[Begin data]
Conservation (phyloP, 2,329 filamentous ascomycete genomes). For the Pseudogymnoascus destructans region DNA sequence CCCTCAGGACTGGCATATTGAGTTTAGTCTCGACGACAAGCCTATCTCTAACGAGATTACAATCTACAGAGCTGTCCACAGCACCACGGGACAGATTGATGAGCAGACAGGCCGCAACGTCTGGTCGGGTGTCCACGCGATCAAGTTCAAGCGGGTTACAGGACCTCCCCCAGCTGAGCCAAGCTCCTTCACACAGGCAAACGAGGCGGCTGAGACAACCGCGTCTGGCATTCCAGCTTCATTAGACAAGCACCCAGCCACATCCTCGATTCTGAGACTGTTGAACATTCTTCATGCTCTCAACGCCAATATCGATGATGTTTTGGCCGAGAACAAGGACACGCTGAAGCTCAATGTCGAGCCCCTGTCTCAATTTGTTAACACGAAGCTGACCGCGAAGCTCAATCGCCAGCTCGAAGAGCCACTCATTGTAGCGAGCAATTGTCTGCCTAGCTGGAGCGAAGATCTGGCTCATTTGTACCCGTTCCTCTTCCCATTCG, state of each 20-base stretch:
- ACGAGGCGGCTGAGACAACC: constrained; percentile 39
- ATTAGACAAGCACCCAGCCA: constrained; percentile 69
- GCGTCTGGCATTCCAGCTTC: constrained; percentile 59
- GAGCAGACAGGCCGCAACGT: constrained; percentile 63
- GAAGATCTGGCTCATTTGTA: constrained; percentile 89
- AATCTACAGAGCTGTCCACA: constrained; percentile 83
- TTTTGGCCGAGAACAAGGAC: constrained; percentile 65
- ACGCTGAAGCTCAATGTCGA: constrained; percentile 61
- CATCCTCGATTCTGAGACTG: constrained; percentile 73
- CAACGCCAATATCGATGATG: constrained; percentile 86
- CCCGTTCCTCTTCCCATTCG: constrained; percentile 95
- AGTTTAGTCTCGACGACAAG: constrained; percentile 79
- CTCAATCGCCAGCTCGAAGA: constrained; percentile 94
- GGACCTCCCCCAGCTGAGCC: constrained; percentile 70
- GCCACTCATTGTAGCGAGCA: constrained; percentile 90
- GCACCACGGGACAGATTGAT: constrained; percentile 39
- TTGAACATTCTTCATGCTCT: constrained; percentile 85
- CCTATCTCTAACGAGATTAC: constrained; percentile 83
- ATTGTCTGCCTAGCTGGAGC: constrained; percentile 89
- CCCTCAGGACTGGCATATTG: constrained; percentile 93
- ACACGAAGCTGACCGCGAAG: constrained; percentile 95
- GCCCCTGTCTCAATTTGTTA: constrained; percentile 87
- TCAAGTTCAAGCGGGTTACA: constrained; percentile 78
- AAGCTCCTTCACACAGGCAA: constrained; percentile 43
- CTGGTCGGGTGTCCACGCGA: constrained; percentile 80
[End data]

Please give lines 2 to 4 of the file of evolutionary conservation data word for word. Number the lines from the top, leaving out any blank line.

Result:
- ACGAGGCGGCTGAGACAACC: constrained; percentile 39
- ATTAGACAAGCACCCAGCCA: constrained; percentile 69
- GCGTCTGGCATTCCAGCTTC: constrained; percentile 59